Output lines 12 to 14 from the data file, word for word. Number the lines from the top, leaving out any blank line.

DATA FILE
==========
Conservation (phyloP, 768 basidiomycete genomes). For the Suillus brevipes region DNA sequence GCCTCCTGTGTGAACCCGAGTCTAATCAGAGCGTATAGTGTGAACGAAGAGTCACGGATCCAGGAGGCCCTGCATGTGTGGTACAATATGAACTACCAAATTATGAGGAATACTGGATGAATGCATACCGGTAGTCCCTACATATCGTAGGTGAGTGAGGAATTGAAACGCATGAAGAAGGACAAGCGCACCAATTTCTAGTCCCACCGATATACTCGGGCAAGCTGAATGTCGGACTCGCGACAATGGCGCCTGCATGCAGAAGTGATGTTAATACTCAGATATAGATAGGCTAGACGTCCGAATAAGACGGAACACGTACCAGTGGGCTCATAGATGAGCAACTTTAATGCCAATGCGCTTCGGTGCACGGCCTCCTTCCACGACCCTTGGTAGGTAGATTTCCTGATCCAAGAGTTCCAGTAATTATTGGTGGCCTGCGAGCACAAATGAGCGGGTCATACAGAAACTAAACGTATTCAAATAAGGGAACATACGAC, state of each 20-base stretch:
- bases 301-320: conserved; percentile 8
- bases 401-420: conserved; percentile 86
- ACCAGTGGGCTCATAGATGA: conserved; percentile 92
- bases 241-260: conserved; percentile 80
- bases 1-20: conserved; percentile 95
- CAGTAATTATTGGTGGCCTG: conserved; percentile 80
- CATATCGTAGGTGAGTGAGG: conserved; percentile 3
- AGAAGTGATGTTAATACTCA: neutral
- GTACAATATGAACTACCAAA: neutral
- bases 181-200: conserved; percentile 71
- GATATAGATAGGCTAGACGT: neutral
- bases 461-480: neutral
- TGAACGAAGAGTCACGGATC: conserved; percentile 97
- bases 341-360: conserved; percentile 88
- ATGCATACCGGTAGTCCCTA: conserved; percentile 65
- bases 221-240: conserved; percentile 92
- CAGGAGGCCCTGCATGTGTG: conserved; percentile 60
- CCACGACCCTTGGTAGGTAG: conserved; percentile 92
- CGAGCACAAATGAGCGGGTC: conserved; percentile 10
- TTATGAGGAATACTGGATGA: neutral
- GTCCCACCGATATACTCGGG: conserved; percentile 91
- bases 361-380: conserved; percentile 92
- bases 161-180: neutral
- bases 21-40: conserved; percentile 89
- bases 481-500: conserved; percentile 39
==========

- GATATAGATAGGCTAGACGT: neutral
- bases 461-480: neutral
- TGAACGAAGAGTCACGGATC: conserved; percentile 97